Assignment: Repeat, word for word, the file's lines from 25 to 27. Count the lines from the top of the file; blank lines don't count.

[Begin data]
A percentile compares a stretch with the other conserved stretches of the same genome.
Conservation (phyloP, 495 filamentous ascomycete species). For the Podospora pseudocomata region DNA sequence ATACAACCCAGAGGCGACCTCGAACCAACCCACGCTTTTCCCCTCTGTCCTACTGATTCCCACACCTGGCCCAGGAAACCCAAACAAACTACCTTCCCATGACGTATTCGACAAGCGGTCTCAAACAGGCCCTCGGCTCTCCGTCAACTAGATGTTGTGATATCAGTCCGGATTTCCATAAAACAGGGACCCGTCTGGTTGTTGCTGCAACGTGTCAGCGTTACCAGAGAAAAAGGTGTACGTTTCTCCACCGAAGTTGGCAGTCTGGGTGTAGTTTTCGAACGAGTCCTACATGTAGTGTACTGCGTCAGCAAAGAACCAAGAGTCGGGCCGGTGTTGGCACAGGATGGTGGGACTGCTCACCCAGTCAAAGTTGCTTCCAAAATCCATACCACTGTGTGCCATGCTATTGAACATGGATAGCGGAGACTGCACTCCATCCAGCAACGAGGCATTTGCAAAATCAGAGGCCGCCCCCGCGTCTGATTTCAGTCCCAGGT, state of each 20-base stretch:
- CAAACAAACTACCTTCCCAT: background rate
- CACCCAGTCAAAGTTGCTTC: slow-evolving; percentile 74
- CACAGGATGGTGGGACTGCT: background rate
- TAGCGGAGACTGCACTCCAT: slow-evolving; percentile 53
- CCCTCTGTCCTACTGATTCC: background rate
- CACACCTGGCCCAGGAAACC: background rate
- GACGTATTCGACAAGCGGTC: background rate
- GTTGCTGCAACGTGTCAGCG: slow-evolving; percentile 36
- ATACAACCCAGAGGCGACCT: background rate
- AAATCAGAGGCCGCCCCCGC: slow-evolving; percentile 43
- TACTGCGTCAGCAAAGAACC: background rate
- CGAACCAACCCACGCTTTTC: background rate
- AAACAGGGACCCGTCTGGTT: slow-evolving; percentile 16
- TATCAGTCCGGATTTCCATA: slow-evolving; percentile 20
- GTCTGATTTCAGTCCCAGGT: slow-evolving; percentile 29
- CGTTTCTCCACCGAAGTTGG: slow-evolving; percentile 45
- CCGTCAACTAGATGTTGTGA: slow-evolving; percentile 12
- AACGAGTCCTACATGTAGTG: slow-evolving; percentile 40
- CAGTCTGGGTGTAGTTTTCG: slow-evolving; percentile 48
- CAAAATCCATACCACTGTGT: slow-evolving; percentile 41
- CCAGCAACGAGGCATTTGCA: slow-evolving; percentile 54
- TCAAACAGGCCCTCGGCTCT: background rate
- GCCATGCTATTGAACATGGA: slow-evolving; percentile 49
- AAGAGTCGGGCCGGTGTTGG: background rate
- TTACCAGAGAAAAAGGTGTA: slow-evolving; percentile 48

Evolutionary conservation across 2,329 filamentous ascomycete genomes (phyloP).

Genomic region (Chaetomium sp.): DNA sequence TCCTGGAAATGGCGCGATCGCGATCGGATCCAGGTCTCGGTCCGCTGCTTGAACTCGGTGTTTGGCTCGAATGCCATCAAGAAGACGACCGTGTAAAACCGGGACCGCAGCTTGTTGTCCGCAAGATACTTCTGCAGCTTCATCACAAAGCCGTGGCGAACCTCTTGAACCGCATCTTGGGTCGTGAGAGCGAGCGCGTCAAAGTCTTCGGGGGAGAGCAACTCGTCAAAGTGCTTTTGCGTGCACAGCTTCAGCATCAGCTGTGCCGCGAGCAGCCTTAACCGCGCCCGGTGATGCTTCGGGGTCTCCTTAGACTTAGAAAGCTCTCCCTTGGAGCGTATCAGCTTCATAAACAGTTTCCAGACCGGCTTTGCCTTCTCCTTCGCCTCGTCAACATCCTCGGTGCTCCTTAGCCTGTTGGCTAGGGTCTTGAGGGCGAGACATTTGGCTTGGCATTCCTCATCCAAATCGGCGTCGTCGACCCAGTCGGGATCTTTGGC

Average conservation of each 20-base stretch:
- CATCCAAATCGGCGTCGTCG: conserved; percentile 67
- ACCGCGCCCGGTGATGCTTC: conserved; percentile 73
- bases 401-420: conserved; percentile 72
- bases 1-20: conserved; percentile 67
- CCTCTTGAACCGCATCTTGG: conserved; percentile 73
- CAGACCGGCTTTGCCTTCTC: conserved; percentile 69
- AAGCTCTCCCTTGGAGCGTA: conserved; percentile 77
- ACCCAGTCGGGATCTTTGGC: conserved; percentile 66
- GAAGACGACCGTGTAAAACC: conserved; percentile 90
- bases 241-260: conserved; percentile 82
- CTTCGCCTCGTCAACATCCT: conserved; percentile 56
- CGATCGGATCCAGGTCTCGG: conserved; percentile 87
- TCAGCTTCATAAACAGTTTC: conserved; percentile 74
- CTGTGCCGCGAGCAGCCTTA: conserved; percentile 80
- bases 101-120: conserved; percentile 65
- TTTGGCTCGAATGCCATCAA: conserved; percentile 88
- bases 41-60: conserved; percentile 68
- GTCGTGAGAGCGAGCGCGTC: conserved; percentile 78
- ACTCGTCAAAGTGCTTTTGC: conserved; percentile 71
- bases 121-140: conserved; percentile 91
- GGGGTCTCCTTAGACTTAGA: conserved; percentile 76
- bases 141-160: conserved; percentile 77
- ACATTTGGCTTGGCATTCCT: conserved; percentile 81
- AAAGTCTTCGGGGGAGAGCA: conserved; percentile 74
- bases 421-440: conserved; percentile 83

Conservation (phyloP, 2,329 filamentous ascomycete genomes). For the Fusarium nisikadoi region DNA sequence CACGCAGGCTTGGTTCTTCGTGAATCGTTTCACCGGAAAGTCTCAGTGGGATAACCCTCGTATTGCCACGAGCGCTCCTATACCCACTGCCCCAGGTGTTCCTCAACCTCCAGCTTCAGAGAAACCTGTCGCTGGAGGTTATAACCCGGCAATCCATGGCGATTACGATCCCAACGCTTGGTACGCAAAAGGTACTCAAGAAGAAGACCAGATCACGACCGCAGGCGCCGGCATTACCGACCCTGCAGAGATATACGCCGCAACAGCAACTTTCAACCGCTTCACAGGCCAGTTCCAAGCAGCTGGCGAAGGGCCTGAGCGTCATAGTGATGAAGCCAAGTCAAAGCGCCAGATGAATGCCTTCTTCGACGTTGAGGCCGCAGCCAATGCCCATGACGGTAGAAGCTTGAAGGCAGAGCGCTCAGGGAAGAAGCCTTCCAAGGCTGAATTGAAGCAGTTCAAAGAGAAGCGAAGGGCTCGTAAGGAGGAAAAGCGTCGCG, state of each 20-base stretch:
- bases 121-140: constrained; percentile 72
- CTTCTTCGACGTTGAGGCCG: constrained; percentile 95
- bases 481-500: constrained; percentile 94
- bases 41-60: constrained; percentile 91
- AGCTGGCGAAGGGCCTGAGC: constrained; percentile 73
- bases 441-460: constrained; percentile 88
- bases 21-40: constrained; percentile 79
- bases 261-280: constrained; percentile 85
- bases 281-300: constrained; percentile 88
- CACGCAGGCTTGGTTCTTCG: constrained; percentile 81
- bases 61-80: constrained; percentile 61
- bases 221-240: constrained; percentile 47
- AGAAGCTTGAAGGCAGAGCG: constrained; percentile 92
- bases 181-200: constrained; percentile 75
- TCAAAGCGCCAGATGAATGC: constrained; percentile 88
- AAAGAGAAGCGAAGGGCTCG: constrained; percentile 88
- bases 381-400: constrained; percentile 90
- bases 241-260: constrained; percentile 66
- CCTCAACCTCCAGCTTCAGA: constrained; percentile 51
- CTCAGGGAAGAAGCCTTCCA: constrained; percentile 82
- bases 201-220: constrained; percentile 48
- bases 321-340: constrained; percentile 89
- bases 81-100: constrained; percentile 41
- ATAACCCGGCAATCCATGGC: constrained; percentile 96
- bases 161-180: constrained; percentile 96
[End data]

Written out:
- GCCATGCTATTGAACATGGA: slow-evolving; percentile 49
- AAGAGTCGGGCCGGTGTTGG: background rate
- TTACCAGAGAAAAAGGTGTA: slow-evolving; percentile 48